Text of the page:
Emma didn’t know what woke her— the excitement of the celebration to come in a few hours or the moonlight streams shimmering through the window, but something had.  Her heart, like an Olympic sprinter’s, drummed against her narrow chest as she brushed her bangs from her eyes.

The chilled night air held a fresh laundered scent and kissed her nose. She curled her fingers into the blanket’s satin edge and tucked the comforter securely under her chin. Soft warmth surrounded Emma, chasing the nip biting her toes.  As the radiator’s last crackle made its last push though the pipes, her sister, Mary’s steady breathing filled their room and lulled her back to dreams of a doll that could walk and talk. Smacking her lips, she could still taste the peppermint candy cane she received from her Sunday school teacher after the Christmas play. She snuggled further into her soft mattress and stared at the twinkling star hanging in the northern twilight just below the frill of the drapes. A moment later, she heard the jingle and recalled it as the sound that had awoken her.

Emma’s brown eyes widened as she studied the shadows of the room.  She held her breath, listening for the tiny bell.

Jangle. Jiggle. Jangle.

She knew what caused the sounds from a story told over and over during this the earliest of winter months and she threw back the covers and jumped from the bed. On this night, it could only be him.  Quickly, she gathered her nightgown into her fists and patted barefooted across cold hardwood floors to the window.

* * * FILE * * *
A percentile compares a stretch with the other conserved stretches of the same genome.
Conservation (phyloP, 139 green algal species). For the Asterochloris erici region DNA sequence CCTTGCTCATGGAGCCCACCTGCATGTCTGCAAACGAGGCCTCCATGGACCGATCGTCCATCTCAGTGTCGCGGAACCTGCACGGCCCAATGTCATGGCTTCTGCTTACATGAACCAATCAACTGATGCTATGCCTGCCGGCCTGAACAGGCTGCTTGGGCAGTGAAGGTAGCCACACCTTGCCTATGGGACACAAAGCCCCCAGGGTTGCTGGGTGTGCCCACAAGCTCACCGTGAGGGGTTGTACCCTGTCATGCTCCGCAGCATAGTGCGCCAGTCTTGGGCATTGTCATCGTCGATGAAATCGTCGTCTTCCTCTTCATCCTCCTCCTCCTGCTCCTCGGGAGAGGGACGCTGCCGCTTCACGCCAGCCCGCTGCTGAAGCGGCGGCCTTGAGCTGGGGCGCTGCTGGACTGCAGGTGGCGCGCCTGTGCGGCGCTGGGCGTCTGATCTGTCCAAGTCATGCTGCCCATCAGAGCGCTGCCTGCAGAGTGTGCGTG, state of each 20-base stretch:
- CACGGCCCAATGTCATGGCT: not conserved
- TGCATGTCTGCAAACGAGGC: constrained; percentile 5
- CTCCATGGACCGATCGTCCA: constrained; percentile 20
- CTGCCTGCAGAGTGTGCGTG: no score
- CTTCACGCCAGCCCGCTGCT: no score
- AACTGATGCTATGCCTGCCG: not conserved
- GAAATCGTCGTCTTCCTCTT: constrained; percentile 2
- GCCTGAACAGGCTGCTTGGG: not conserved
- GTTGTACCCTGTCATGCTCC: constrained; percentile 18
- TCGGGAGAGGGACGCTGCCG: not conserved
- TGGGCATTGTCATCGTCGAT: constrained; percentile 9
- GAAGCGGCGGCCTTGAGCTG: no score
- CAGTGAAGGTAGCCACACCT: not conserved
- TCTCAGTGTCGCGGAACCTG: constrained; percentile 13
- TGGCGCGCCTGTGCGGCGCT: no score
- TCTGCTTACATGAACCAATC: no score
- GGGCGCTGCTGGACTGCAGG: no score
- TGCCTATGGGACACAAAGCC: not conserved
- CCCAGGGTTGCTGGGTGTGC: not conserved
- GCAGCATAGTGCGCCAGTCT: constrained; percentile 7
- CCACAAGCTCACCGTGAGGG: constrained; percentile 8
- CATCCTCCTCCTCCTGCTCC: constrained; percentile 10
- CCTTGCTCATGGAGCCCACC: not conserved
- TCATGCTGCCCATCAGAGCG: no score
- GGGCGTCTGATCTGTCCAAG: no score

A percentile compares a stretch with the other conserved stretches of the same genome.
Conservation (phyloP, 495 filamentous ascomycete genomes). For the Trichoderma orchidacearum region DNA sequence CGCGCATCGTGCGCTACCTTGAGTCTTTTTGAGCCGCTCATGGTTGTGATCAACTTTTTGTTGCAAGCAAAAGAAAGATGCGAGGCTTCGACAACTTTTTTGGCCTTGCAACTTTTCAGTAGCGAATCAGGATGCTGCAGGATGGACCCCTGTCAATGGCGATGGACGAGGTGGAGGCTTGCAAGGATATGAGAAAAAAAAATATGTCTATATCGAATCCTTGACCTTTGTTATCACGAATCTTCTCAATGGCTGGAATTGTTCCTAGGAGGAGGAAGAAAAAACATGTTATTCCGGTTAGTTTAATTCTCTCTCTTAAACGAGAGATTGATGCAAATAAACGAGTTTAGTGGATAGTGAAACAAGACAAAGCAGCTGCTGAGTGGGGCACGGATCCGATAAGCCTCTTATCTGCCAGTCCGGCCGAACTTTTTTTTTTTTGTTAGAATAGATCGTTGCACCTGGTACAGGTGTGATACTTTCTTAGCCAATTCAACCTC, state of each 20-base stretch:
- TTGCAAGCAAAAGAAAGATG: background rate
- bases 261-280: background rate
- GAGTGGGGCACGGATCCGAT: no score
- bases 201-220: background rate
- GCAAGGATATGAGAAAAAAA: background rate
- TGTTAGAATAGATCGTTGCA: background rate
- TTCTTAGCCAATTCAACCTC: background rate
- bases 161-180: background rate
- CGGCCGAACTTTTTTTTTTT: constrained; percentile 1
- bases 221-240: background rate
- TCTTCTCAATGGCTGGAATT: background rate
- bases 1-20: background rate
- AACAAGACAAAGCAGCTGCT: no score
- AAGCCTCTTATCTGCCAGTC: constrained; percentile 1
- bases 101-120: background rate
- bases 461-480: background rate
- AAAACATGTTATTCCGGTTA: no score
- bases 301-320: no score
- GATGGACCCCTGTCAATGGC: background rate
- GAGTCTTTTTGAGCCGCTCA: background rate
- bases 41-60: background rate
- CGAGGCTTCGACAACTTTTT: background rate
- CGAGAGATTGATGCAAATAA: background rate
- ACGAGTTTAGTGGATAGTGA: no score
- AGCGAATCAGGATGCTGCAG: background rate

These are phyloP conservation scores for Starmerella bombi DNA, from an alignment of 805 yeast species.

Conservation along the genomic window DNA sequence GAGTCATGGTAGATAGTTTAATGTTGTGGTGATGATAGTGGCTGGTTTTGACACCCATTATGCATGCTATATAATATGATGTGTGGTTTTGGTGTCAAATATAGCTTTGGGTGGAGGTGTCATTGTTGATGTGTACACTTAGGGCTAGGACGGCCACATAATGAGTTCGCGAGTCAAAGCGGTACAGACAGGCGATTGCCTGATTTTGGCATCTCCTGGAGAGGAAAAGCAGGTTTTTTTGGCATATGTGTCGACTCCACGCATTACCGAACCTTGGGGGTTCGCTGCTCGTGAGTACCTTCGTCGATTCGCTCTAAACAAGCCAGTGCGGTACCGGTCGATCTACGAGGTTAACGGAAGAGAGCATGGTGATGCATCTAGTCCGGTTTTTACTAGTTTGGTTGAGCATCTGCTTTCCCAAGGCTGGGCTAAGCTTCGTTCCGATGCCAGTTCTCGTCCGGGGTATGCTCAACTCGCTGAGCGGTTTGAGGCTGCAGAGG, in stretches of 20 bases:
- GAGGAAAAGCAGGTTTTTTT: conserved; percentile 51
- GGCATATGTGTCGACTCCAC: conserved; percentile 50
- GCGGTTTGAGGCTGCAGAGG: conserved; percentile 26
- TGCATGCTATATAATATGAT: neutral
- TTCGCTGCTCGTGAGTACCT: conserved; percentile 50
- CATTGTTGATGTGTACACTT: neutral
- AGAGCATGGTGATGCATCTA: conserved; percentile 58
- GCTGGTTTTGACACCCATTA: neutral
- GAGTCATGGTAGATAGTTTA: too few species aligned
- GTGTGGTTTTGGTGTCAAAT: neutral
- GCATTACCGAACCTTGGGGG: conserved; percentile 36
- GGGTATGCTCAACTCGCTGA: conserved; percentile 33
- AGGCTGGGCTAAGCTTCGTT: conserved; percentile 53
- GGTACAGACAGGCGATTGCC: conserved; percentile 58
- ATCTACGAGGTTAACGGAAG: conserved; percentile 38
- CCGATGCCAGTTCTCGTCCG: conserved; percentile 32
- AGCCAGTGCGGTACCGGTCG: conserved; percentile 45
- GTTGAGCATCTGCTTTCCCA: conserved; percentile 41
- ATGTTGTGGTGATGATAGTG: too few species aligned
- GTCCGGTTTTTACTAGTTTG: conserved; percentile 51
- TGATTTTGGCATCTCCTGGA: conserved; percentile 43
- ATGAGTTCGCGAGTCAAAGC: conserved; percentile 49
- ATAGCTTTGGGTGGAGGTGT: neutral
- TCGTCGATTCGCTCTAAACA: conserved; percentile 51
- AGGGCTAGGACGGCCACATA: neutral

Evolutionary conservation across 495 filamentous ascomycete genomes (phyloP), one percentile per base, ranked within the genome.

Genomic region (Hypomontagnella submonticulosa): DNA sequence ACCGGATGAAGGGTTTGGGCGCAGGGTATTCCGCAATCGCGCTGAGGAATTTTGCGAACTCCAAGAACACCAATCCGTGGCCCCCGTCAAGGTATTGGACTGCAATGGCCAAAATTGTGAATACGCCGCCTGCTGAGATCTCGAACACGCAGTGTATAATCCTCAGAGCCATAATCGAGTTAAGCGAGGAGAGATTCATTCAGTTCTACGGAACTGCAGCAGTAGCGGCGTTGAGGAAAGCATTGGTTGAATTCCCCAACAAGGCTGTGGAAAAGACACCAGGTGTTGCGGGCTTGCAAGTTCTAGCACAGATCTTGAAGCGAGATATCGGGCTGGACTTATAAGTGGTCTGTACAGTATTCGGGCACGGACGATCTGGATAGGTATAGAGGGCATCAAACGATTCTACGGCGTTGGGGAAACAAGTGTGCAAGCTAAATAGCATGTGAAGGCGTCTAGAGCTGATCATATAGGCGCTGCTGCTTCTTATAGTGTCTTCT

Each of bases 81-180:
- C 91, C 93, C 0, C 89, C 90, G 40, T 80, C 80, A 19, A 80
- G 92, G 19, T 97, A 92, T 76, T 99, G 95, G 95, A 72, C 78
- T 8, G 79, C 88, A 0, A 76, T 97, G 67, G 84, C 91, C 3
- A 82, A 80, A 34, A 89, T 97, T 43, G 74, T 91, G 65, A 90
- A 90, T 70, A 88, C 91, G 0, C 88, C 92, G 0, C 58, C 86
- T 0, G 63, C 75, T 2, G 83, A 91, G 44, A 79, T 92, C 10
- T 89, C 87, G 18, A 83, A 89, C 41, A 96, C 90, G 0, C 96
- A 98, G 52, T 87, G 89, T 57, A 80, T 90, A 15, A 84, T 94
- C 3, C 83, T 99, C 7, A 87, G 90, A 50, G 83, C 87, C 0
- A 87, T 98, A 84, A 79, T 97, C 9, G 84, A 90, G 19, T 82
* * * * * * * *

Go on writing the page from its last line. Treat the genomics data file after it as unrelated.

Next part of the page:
The pane fogged with her breath as she stared down upon the shoveled sidewalk leading to the front door.   Mary and she had spent most of the afternoon building a snowman. Wearing Dad’s old Stetson, Franklin Frosty stood just off the walkway, waving a holiday greeting with a twig of an arm and hand to all who passed by on the country road leading to the village to the east.

Jangle. Jangle.

She jumped, hearing the screen door’s slap below. Her blood rushed through her veins. She knew it. He was here. She wasn’t dreaming.

The door slammed again. On tiptoes, she drew closer to the window again. There . Between the pine branches someone moved.

A flash of light followed a star crossed the sky. The tingling of tiny bells changed to church bells ringing in the distance.

Emma sighed.  Her world had never glistened with such peace.

The above scene probably reminds everyone of a holiday classic, but actually it is based on my recall of a night when I was age eight. Decades later, that night stays fresh in my memory.  I now know it probably wasn’t old Saint Nick visiting our farmhouse but dad who caused the ruckus moving gifts from the summer house to the main house. But still, I’d like to believe otherwise.

Okay, the topic of this blog is writing from your memories. Why do you think recalling a specific moment in time is important?  Did you feel Emma’s emotions? Her startle? Her comfort and feeling of safety?  Her excitement? Her peace?  Did you get a visual on her home? Of her life?